While I disagree with your editorial position that feeding poultry litter to cattle should be stopped ("Editor's Roundup," December, page 6), I see your point on the consumer perception of the practice. I also appreciate the respect you showed the opposing viewpoint stated so well by Glenn Smith, my counterpart with the Georgia Cattlemen's Association.
The letters from Mr. Pratt of South Dakota and Mr. Bryant of Kansas that took a similar view, and that you suggest are "refreshing," however, lacked one important ingredient: good manners. The most glaring statements - that cattlemen who feed by-products different than those available to them "put a black eye on the other 98% (of producers)" and "don't give a damn about producing quality beef" - were inappropriate and very impolite.
Cattlemen from South Dakota and Kansas occasionally need support from legislators outside their region on some issues important to their livelihood. We in the East should help producers in the West, and vice versa. Respect and support of your fellow cattlemen, even in the midst of controversy, is a better recipe for success than insults.
Steve McGill South Carolina Cattlemen's Ass'n Amazing Ranch Woman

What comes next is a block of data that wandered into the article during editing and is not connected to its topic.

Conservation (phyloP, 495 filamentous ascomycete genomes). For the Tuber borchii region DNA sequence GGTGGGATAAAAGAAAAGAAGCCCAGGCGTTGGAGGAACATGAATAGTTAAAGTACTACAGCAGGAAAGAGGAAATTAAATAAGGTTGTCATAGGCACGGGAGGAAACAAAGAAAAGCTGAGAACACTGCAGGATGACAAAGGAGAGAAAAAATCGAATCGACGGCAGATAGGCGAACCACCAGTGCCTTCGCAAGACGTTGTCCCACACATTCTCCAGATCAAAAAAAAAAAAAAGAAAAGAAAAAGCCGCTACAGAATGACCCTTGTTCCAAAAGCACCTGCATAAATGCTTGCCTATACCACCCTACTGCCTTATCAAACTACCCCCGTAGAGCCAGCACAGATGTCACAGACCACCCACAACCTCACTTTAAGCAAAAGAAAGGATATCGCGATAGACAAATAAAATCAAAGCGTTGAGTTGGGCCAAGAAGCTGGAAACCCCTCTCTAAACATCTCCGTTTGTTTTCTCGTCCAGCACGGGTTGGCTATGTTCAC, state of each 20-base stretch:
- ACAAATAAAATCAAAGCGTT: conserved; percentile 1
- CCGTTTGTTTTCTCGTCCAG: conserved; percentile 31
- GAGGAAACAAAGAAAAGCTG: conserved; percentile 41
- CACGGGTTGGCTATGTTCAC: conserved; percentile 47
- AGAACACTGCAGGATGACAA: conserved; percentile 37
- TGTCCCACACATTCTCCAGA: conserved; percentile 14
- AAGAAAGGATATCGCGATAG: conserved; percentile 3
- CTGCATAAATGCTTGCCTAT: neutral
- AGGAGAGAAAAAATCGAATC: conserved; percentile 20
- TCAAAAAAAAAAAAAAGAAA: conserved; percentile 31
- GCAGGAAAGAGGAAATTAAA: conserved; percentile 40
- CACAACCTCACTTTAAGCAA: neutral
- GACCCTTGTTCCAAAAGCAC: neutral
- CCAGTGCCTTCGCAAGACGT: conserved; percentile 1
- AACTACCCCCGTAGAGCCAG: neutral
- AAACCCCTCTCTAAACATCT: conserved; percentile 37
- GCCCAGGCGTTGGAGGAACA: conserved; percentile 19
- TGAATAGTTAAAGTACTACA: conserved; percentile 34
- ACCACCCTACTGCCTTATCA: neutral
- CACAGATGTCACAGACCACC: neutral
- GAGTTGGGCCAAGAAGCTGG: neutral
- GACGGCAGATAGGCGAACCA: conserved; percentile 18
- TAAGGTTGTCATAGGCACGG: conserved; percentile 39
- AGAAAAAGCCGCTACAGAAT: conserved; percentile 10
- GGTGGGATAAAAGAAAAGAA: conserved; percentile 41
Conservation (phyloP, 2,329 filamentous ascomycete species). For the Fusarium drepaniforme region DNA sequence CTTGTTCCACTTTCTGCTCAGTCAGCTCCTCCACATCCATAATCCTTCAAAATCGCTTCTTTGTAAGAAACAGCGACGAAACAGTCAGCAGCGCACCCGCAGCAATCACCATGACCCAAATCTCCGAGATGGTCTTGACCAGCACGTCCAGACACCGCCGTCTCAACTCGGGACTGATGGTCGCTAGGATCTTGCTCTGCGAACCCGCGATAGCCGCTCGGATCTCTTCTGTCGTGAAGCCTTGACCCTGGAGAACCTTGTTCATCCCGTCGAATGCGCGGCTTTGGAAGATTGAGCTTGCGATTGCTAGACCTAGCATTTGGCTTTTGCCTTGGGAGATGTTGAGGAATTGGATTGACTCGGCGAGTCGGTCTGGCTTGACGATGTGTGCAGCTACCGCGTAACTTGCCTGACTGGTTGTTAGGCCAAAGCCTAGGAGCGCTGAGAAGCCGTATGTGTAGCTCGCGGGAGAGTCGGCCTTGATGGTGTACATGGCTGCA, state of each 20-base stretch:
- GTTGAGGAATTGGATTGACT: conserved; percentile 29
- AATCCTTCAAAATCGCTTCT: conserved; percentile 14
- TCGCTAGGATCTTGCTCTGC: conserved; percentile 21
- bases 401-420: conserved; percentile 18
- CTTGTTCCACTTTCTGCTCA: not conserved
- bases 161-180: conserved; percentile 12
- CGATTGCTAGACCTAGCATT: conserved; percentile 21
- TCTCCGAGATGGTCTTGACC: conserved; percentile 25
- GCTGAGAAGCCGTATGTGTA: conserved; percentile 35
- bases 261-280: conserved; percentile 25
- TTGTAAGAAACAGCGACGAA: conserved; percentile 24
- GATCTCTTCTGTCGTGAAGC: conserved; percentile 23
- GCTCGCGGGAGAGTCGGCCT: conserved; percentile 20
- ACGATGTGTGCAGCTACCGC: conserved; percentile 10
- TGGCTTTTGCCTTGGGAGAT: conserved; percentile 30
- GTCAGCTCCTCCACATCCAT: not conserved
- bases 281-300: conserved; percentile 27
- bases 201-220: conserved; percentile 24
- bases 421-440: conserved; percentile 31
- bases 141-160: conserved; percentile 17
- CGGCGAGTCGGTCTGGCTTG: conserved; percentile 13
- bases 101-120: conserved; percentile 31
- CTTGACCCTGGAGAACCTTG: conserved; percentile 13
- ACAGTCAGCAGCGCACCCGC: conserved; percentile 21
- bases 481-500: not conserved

Amazing Ranch Woman just read "Costly cattle losses" (December, page 16). As a fellow producer, my stomach churned as I read of you following the stock trailer. What a tragedy.
But, that is not the reason I write. I am writing about your daughter Andrea. What an amazing young woman. She had to quit riding because she was six months pregnant, but that didn't stop her from fixing fences or butchering calves on the roadside. I understand that in the country a girl has to do what a girl has to do. I have no doubt that she never complained about the work she did.
For 12 years in Arizona I helped with the spring and fall work on my brother-in-law's ranch. Finally, I bought my own ranch in Mississippi - we call them farms down South. Each month as I do my initial leaf through BEEF to check articles, I am always stopped by your journal. I never come back to it later. It's a must read as soon as I find it.
I would sure like to see a version of your journal reaching a more general audience, possibly a reading on National Public Radio.
A copy of your article is on its way to each of my three urban, liberated daughters. Just thought they would like to know how a real liberated woman spends her day.
Keep up the good work.
Ray West Pheba, MS